Groups Seek Sensors To Monitor Air Pollution Closer to Calif. Freeways
The Natural Resources Defense Council andÂ other groups have filed a lawsuit seeking to have the Environmental Protection Agency place air pollution sensors near freeways to address public health concerns, the AP/San Jose Mercury News reports.
Research has suggested that people who live or work near freeways have increased risks of developing health problems.
The groups claim EPA violated the federal Clean Air Act by accepting a plan regarding the locations of pollution monitoring stations in Los Angeles, Orange, Riverside and San Bernardino counties.
The groups want EPA's monitoring stations to be within 300 yards of freeways so that people living nearby can know how much vehicle emission is being generated.
Adrian Martinez, an attorney for NRDC, said the groups want to ensure that "all residents can breathe clean air and not just those who live outside" of major roadways.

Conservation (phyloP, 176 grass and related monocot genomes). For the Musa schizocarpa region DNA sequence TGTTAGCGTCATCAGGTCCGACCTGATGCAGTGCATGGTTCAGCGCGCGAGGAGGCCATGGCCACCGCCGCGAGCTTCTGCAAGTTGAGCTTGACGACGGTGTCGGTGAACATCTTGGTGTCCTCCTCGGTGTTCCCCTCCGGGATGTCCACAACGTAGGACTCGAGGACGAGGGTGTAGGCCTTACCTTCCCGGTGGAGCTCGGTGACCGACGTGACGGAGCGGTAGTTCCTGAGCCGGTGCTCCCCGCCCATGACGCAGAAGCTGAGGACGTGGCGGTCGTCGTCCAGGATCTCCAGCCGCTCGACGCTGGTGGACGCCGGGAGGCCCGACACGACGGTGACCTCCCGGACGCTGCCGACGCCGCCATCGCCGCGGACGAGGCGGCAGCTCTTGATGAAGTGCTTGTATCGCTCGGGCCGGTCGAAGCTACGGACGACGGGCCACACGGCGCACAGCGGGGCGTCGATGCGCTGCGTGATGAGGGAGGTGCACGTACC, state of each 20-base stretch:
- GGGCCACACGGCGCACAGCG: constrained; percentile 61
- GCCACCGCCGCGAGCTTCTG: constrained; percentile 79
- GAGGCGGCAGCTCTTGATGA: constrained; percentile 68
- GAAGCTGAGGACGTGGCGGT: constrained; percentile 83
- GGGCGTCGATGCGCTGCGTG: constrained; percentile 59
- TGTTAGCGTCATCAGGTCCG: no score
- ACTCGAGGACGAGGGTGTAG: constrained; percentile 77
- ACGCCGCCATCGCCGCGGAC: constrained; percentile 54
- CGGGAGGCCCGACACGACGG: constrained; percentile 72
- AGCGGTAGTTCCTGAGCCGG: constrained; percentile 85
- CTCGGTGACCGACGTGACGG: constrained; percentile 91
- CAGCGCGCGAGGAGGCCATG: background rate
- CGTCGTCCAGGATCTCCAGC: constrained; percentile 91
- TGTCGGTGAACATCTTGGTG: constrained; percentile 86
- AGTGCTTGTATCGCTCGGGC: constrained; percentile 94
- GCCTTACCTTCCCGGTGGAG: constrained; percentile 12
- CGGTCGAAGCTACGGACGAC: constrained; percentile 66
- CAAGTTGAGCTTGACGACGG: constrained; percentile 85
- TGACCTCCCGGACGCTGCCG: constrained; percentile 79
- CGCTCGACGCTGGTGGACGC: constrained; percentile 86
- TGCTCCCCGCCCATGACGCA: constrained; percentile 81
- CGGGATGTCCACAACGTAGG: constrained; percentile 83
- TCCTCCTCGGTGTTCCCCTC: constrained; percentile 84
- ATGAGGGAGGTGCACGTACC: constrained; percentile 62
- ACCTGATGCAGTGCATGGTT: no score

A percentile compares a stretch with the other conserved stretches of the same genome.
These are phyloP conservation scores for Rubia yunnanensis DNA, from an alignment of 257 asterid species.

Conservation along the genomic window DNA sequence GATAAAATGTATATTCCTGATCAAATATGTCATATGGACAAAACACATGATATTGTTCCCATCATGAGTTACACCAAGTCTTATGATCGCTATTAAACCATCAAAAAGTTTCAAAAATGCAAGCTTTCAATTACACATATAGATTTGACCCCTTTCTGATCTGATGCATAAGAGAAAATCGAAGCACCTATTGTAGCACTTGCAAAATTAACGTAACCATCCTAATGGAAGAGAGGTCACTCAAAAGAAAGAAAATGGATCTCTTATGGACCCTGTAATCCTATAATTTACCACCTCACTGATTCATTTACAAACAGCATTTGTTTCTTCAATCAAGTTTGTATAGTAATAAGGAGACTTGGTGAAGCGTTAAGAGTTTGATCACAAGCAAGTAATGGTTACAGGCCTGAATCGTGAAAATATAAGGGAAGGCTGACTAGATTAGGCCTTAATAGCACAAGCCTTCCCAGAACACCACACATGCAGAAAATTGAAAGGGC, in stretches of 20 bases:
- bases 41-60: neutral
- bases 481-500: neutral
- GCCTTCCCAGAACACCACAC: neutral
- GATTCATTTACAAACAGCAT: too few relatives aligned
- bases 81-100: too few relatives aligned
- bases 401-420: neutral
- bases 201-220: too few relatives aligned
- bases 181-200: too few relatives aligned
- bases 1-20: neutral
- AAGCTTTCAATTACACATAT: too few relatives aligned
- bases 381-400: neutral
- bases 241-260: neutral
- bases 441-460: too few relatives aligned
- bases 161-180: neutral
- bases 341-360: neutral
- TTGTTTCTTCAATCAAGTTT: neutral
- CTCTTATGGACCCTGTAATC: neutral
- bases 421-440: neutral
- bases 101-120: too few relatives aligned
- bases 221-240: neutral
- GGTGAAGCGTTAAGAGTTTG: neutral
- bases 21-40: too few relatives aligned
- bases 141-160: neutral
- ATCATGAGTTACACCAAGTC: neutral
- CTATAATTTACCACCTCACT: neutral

The South Coast Air Quality Management District, which oversees the air monitoring network, said it is in compliance with federal rules.
Barry Wallerstein -- AQMD's executive officer -- said the agency has started its own studies to examine the health effects of living near roadways (AP/San Jose Mercury News, 1/3).This is part of the California Healthline Daily Edition, a summary of health policy coverage from major news organizations. Sign up for an email subscription.